Yossi Alpher's Death Tango: Ariel Sharon, Yasser Arafat and Three Fateful Days in March
"Anyone seeking to understand how Israelis and Palestinians traded the hopes of Oslo for something approaching hopelessness is well-advised to read this book. With penetrating analysis and elegant prose, Yossi Alpher has told the gripping story of three days nearly two decades ago that continue to haunt would-be peacemakers. Yossi’s faithful readers will not be disappointed with his latest effort."
Ambassador Frederic C. Hof, Bard College
"A riveting account of the crucial days in March 2002 when the Israeli-Palestinian conflict was profoundly changed for the worse. The peace camp has never recovered from those wrenching days, and we live now without any hope of a just settlement. Alpher is a highly respected expert who has spent decades studying this conflict from both sides."
Bruce Riedel, Director of the Brookings Intelligence Project
"A critical assessment of a key period in the Israeli-Palestinian conflict never before presented in such detail. The best and most capable players at the executive and political levels proved unable to forge any resolution, final or partial, because both parties continued to maintain an insurmountable gulf between themselves. This is a MUST read for anyone daring to tackle the future of the Israeli-Palestinian conflict and of Israel-Arab relations in general."
Efraim Halevy, former Head of the Mossad (1998-2002)
Oraib Khader and Avi Bar-On are youngish Palestinian and Israeli bachelors with security experience, readiness to do business with one another, a shared fondness for women and money, and total cynicism about the lack of peace between their two peoples.
Oraib and Avi can never become true friends: the cultural and political gaps are too wide. But as they confront a failed peace process and a bleak peace future, they readily become business partners: shady business that exploits a lot of naïve international peace aspirations.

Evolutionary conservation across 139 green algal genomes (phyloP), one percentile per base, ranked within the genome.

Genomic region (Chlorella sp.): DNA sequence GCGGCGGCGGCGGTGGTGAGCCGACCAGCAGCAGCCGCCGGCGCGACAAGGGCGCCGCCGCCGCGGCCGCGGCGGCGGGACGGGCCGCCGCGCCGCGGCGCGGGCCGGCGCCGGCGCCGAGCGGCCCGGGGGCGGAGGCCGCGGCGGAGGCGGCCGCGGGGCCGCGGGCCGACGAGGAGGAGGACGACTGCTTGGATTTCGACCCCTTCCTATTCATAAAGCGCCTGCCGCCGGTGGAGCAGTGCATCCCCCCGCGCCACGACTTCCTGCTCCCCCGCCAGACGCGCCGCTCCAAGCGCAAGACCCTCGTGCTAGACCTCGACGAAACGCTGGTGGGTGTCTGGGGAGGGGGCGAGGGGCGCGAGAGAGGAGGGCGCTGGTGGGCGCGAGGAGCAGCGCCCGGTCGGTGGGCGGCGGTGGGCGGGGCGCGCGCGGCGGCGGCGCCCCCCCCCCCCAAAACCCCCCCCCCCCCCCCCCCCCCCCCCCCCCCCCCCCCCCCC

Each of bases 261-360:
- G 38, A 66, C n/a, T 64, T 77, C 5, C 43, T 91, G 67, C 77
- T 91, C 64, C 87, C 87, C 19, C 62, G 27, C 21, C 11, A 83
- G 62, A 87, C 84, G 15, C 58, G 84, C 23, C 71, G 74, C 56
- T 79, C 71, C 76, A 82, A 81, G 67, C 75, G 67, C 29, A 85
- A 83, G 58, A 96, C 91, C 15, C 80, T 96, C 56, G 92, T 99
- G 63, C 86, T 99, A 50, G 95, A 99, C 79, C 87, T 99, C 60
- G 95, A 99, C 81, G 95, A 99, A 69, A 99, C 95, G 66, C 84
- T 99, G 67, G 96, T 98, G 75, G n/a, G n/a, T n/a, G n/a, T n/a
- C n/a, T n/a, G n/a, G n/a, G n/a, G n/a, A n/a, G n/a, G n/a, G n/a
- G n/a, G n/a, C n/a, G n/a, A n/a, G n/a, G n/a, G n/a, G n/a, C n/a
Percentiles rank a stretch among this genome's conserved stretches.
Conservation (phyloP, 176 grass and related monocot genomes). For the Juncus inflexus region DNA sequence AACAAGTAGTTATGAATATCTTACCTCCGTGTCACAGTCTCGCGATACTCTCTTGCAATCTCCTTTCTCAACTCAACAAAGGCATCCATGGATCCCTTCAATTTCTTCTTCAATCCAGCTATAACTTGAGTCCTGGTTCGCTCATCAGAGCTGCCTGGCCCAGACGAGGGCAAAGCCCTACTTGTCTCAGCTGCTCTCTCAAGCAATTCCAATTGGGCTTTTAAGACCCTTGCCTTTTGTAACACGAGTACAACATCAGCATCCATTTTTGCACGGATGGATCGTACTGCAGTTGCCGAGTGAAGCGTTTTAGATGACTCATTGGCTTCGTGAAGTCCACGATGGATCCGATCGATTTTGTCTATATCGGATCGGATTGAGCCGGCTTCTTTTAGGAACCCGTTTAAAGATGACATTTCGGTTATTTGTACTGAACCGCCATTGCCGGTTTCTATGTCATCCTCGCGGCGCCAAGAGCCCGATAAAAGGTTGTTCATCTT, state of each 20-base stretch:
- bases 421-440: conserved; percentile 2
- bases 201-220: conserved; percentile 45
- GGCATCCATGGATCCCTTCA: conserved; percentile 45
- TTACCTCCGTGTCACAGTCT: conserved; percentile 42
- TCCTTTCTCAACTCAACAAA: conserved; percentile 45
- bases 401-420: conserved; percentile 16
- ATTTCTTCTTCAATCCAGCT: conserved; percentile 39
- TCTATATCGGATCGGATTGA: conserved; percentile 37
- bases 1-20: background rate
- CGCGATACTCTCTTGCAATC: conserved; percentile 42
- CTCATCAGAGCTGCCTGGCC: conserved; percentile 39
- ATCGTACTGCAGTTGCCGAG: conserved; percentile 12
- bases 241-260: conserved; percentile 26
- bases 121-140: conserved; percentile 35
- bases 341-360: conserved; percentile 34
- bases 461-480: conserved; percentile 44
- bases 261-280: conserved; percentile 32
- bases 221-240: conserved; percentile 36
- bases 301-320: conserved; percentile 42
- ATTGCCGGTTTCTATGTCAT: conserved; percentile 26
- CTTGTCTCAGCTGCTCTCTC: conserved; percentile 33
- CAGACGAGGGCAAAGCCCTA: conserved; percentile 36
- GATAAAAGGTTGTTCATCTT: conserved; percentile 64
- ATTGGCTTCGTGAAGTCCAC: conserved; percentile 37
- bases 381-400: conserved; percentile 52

As Oraib sums up on a visit to Sarpsborg, Norway, where the ultimately-failed Oslo peace talks were held, “There is a lesson here for those who still doggedly and hopelessly pursue a two-state solution in the Middle East. Get smart. Get out of the Israeli-Palestinian peace business. Step back and let the Jews and Arabs screw one another while making money.”
March 27 2023
Q. A few weeks ago, you wrote that Israel is in the throes of a revolutionary situation--not a revolution but rather a dynamic in which it is impossible to predict what happens next. Did that revolutionary situation reach a climax on Sunday night and Monday morning?
A. At the time of writing on Monday, we cannot tell whether the climax is behind us or ahead of us. In the last few weeks we have witnessed a ‘perfect storm’ of greedy political dysfunction that has hobbled Israel’s security and invited attack by its enemies. You have to go back 2000 years to the fall of the Second Temple to find such a suicidal drive within the leadership of the Jewish people, such folly.
We are looking at a catastrophic progression of events and egos played out over recent months, that goes as follows:
- Prime Minister Netanyahu, once a champion of Israel’s independent judiciary, reverses course after being indicted on corruption charges.
- Netanyahu joins forces with Likud politicians influenced by libertarian and neo-con thinking, along with Kahanist and fascist rightists, all dedicated to exploiting a right-religious Knesset majority in order to politicize Israeli justice: ‘judicial reform’.
- A significant majority of Israeli public opinion sees judicial reform as an anti-democratic takeover of the High Court of Justice. A major public protest campaign ensues. The hundreds of thousands of demonstrators against the reform are backed by educators, economists, health specialists and other sectors of public life.
- The high-tech sector, engine of the economy, warns that without an independent judiciary it is losing investments and manpower. The banking sector concurs.
- President Isaac Herzog calls on Netanyahu to freeze the legislative process and discuss alternatives, including his own proposals, with the opposition.